The Preacher's Toolbox:The Spirit Speaks—Impromptu Preaching

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Whenever you preach the Word of God, with whatever preparation, it is evermore the Spirit who preaches.

Churches that follow the three-year lectionary have the option in this Sunday’s worship to include some words of Jesus which, over the years, have provided preachers with both comfort and consternation.

The Gospel reading for the Third Sunday after Pentecost is Matthew 9:35-10:8, with an option to add verses 9-20. At the tail end of this extended reading Jesus says: “When they deliver you over, do not be anxious how you are to speak or what you are to say, for what you are to say will be given to you in that hour. For it is not you who speak, but the Spirit of your Father speaking through you” (Matthew 10:19–20).

In the history of the Church, these verses have sometimes been used as a justification for what is known as impromptu preaching. Impromptu preaching is primarily associated with the Quakers, Pentecostals, and some African American preaching. It should be distinguished from extemporaneous preaching, which gives due preparation to the sermon but does not speak from extensive notes. Impromptu preaching, by contrast, in its extreme manifestations is spontaneous by design (note the oxymoron), eschewing preparation in favor of a putatively Spirit-filled proclamation.

The limitations of impromptu preaching are many. Donald Macleod notes inaccurate word choices, repetition of ideas, vague foci, and progression of thought, among others. In my book, Preaching by Heart, I refer to it as “preaching from the hip.” I especially appreciate the critique Harwood Pattison offers by way of the following anecdote:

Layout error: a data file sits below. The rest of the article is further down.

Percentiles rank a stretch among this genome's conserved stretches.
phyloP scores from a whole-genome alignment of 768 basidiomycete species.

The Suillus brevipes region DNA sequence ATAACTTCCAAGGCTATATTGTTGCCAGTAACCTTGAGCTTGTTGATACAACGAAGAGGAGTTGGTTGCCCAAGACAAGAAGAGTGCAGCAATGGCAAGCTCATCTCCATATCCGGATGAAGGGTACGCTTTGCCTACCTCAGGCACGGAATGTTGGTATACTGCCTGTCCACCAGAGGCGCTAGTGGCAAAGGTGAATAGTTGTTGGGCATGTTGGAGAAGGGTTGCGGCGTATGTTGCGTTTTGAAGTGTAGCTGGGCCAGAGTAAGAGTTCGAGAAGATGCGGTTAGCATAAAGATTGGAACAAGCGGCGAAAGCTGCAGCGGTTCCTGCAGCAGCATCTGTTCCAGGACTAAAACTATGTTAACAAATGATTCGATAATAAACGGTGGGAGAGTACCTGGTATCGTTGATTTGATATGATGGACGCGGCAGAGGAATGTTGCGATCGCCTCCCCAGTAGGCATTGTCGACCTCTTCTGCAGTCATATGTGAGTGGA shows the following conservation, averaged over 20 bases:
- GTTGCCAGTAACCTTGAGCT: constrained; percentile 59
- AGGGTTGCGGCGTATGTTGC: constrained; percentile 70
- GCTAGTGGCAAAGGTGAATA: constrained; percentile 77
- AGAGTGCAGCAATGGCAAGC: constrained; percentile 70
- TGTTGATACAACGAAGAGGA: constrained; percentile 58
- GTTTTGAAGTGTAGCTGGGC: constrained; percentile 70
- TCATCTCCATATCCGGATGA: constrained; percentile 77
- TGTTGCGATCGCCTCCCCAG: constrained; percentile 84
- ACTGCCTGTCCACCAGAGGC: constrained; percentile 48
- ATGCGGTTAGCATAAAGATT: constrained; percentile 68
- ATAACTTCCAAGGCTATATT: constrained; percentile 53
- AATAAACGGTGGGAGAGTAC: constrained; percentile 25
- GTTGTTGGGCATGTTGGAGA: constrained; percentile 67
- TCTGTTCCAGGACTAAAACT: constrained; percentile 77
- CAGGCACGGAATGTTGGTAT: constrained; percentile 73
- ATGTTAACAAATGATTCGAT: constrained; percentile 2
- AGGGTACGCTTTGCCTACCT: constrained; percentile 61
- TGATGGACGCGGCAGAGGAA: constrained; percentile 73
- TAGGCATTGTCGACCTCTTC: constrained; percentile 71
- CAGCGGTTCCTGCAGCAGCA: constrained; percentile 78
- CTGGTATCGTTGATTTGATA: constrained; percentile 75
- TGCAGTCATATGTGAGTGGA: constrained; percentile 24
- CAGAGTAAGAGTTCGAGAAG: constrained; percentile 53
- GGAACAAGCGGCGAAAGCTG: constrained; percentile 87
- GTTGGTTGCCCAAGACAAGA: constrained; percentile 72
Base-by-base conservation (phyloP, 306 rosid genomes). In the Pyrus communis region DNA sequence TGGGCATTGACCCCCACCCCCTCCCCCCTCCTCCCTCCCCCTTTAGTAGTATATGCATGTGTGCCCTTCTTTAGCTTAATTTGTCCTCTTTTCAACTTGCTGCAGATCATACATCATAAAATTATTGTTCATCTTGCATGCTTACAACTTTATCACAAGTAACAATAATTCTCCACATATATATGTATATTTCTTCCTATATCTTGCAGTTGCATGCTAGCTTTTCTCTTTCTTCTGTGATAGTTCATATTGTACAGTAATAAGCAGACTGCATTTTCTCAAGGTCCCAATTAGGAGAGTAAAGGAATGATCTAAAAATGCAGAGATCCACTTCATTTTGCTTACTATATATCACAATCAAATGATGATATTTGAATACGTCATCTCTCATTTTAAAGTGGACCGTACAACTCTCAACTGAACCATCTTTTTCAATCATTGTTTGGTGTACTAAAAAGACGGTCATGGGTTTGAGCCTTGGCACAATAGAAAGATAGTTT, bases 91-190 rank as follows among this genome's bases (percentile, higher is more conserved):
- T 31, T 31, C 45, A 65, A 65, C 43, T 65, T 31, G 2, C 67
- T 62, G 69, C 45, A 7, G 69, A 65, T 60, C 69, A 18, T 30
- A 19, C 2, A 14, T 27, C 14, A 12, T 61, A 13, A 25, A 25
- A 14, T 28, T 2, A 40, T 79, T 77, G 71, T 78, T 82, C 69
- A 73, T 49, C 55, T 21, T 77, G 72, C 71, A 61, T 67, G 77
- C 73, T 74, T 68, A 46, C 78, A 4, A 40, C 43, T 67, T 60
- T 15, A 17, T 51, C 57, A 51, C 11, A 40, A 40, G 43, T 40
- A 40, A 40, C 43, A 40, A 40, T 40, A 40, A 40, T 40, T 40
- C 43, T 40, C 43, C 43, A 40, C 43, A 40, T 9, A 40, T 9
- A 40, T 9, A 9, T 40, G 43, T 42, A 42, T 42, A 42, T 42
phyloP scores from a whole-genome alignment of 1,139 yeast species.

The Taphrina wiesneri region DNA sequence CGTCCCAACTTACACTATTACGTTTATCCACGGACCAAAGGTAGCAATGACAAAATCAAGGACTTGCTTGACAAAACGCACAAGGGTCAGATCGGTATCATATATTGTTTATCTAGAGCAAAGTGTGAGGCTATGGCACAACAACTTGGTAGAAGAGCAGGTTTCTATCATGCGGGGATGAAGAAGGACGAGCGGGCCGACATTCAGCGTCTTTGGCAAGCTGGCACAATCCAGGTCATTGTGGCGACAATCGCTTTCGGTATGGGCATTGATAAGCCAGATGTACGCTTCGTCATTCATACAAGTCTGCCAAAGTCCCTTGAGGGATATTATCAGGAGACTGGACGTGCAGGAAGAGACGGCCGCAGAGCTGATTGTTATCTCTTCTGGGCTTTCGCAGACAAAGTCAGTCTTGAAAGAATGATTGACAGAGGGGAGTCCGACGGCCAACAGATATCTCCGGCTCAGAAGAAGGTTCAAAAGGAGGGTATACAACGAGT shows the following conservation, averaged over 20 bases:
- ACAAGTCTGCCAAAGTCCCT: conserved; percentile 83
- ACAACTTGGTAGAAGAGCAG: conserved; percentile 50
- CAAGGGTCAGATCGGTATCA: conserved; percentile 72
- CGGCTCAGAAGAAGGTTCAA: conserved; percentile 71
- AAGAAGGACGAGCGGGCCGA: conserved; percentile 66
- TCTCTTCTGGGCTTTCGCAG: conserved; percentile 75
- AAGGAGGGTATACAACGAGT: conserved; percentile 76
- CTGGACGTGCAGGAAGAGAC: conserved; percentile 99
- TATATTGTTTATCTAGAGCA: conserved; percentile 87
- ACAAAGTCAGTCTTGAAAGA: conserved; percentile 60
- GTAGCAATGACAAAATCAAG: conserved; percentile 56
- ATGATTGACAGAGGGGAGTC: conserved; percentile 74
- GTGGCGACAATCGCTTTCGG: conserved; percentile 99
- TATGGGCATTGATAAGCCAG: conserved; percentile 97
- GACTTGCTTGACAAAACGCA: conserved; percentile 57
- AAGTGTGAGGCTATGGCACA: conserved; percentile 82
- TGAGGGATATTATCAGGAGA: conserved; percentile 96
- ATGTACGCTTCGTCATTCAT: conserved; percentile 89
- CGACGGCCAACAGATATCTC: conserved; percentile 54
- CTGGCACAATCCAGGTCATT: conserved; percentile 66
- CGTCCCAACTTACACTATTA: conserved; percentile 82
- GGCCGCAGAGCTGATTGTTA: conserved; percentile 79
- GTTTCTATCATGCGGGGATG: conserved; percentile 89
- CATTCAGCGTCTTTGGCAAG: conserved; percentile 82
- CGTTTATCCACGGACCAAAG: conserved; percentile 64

“My lord,” a clergyman once boasted to his bishop, “when I go up the steps of the pulpit, I never know the subject of my sermon.” The bishop answered him, “No, and I hear your congregation does not when you come down.”[1]

So, there are undoubtedly problems with impromptu preaching, and the mere thought of it for many pastors brings consternation. In the preacher-circles in which I run, though, I do not know anyone who seriously advocates for it as a regular practice. Therefore, rather than punch down on a straw man (they never pose an interesting challenge), I thought it would be worth reflecting on when and why one would preach impromptu, and if you need to do it, some brief thoughts about how to be prepared.

Ready in season and out

In terms of why one would practice impromptu preaching, I can offer both a biblical rationale and a practical necessity, neither of which will be foreign to seasoned preachers.

Beyond Jesus’ words quoted above, impromptu preaching clearly has a biblical pedigree. For instance, the Apostle Peter famously wrote, “In your hearts honor Christ the Lord as holy, always being prepared to make a defense to anyone who asks you for a reason for the hope that is in you” (1 Peter 3:15). Peter tells us we ought to be like swashbucklers who are ever ready for a fight to ensue, adeptly wielding the Sword of the Spirit.

Peter tells us we ought to be like swashbucklers who are ever ready for a fight to ensue, adeptly wielding the Sword of the Spirit.

Similarly, Paul enjoins young Timothy, “I charge you in the presence of God and of Christ Jesus, who is to judge the living and the dead, and by His appearing and His kingdom: preach the Word; be ready in season and out of season” (2 Timothy 4:1–2). Every season is preaching season, bro.